“Tamba Hali has always been a great effort guy, I’ve always loved him Justin Houston has shown a speed and natural pass-rush ability from the outside. He can really dip his shoulders, he can get to the corner but the biggest thing to me is they’ve got someone who can push the pocket. Poe can push it, (defensive end) Tyson Jackson could push it.”
That leaves offensive coordinators, quarterbacks and pass blockers in a bind.
“When I played with Art and Mike or Neil and Derrick, we knew the guy who gets the single block has to win,” Maas said. “Two of those three Dontari, Houston or Hali are going to get a double team, and you take your best matchup and go man with somebody. That (blocker) has had a miserable time.
“That’s the fun thing about watching this defense. I’m seeing poor offensive play around the league. I don’t know if that has to do with the collective-bargaining agreement and limited practices, but when you play this bunch, it becomes tough to match up, and then you mix in all the other variables — bringing corners, and safeties and (inside linebacker) Derrick Johnson, and it’s a nightmare.”
When Andy Reid took over as coach of the Chiefs in January, he inherited the components for a vicious pass rush. Hali, Houston, Johnson and strong safety Eric Berry were Pro Bowlers.
The Chiefs then signed free agent cornerback Sean Smith to pair with Brandon Flowers, providing two shutdown corners who could play the press coverage that forces quarterbacks to hold on to the ball an extra second.
“I knew they could rush the passer,” Reid said in a typical understatement.
Reid hired Bob Sutton as defensive coordinator from the New York Jets, and the Chiefs have responded to his aggressive, attacking defense, which is in sharp contrast to the keep-it-in-front-of-you, zone defenses of former coach Romeo Crennel.
“One of the key elements is you have a system, scheme or whatever you’d like to call it, but then you want to tilt it or move it toward the strength of your players,” Sutton said. “They’re all finding out that this can unfold in a lot of different ways, week to week, based on who we’re playing and what we’re dealing with.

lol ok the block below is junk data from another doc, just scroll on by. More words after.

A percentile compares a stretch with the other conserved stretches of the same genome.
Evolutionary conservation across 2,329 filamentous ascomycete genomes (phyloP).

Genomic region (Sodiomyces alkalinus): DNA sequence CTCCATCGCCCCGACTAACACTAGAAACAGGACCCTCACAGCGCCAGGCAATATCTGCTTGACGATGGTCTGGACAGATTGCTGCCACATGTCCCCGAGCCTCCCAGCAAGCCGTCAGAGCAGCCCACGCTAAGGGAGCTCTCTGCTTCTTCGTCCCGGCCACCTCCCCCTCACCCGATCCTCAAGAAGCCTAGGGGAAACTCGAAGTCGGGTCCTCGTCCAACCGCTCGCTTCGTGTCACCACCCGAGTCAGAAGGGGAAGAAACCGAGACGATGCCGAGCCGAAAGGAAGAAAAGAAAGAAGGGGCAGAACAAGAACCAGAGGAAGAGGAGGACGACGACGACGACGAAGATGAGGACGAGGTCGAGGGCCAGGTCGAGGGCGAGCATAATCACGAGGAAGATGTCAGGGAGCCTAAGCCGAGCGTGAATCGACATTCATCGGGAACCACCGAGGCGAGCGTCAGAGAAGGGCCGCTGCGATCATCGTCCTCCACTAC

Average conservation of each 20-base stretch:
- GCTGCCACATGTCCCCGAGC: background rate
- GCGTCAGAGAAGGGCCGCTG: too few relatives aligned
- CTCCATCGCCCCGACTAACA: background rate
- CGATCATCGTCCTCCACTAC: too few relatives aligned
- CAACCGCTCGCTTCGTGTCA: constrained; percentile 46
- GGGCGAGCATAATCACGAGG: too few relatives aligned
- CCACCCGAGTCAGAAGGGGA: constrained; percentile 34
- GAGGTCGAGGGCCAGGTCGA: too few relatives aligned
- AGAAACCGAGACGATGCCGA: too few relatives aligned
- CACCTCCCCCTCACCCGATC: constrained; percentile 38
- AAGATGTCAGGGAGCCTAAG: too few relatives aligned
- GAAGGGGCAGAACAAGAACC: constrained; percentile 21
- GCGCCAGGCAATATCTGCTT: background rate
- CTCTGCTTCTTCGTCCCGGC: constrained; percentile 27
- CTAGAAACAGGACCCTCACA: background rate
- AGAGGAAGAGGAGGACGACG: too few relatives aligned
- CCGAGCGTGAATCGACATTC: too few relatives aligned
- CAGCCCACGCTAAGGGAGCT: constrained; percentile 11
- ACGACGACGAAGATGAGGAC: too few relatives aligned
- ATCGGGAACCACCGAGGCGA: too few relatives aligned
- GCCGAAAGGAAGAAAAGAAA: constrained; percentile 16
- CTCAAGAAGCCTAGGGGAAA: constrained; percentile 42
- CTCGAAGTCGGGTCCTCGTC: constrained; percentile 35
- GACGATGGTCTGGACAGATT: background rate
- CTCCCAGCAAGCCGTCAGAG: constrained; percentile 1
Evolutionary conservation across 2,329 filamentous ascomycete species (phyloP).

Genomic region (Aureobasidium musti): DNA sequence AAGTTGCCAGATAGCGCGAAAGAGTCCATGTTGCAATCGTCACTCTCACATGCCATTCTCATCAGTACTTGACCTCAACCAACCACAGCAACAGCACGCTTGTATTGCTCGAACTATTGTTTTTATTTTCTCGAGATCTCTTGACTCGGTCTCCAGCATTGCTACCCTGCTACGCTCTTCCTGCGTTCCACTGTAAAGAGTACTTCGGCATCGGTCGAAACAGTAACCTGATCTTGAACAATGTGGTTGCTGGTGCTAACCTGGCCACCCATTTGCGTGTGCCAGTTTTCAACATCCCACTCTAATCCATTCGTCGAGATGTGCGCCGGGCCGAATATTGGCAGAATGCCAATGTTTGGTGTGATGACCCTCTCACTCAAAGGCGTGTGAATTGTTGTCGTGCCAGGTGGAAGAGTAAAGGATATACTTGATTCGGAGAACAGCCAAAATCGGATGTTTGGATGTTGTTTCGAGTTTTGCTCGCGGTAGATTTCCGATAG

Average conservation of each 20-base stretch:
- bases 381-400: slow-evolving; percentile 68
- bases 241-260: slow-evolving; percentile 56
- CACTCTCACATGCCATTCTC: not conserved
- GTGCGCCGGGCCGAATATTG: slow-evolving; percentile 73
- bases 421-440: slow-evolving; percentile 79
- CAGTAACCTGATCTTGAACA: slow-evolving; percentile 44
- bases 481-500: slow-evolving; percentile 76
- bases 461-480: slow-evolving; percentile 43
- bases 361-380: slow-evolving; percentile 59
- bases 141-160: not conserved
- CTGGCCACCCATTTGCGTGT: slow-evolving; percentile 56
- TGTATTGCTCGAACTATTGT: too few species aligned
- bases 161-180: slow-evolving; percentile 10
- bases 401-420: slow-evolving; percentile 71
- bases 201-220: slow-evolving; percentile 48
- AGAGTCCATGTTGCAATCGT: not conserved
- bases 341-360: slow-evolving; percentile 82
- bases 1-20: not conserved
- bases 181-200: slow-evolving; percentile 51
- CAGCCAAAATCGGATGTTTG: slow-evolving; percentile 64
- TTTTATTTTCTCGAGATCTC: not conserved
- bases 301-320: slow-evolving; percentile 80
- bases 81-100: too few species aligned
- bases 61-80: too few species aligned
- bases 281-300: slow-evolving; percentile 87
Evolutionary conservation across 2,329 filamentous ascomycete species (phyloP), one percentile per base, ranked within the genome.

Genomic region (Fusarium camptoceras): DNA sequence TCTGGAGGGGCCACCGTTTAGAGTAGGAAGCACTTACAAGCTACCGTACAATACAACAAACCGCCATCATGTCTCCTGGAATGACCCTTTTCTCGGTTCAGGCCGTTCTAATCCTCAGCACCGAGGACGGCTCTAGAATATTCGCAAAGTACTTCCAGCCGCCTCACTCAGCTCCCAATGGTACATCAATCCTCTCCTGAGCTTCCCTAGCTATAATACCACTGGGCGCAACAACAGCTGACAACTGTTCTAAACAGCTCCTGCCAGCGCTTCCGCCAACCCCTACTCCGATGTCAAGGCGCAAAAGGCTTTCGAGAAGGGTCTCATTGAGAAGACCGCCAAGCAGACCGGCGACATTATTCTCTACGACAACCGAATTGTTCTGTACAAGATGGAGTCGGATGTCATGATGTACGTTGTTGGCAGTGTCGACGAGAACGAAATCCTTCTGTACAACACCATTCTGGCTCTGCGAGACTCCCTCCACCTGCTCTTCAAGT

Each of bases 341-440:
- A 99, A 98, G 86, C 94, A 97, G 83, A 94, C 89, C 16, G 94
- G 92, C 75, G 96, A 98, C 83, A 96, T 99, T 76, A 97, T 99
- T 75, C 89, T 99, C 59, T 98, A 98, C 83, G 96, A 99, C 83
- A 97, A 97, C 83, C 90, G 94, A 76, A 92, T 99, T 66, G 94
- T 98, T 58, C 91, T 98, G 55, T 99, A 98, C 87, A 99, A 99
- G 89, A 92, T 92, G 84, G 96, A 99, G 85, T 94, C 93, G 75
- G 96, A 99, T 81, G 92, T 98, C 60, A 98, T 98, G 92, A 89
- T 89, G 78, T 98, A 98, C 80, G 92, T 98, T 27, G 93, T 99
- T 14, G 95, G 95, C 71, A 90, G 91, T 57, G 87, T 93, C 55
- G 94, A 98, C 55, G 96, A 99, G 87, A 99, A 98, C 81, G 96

“A lot of times we say somebody always has a hard job in this thing. Somebody has to do some of the dirty work and that changes sometimes by defenses, sometimes by games. They’ve all embraced that approach.”
Such was the case last week against Oakland, when Houston had just one sack but forced Pryor toward Hali’s clutches.
“Justin could have had a heck of a (sack) game,” Hali said, “but we knew about this quarterback, his scrambling ability to our left, his right, which allowed me to come off the edge and Houston to buy me some time to get there along with the rest of the defense.”
The big question is whether the Chiefs can keep this sack machine rolling to record dimensions. How soon might they break the club record of 60 and league mark of 72? Can they really reach 80? What about 90?
“It’s a pretty special group,” Dungy said. “I don’t think they’re going to stay at his pace. They’re not going to get nine every week, but this is not a team you want to be behind and have to throw against in the fourth quarter.”
After facing the Texans’ Keenum, the Chiefs will get another young quarterback in Cleveland’s Brandon Weeden next week at Arrowhead and inexperienced Thad Lewis the following week at Buffalo. They’ll get another crack at Pryor in Oakland; their first look at second-year man Robert Griffin III, whose scrambling could lead to sacks as Pryor did, at Washington; Indianapolis’ Andrew Luck at Arrowhead; and home-and-home series against San Diego’s Philip Rivers and Denver’s Peyton Manning, who has one of the quickest releases in NFL history.
There’s little doubt the noise level at Arrowhead, which last Sunday earned the distinction of “loudest crowd roar in a sports stadium,” according to Guinness, contributes greatly to the Chiefs’ ability to get sacks. But so far this season, they have recorded an even 15 sacks in three home games and 15 in three road games.
Former Chiefs coach Herm Edwards believes the team’s sack rate will slow down as teams make adjustments to Sutton’s schemes.
“Teams know they can’t get in third and 5 or more,” said Edwards, now an analyst for ESPN. “If so, you’re going to see a lot of draws, a lot of screens, and people are going to say, ‘We can’t sit back there and throw it.’”
The sack records are not that important to the players.
“Can we break it?” Hali said. “I’m sure it’s possible. But our goal is not set on records. We set our goals based on wins. We haven’t had enough of those.”
Hali then cited what he called the most “staggering” statistic of all since he joined the team as its first-round draft pick in 2006.
Going into this year, Hali pointed out, the Chiefs won just 38 of 112 games in his first six seasons.
You think he’s counting sacks?
“To be getting the wins,” Hali said, “is way more fun than the sacks.”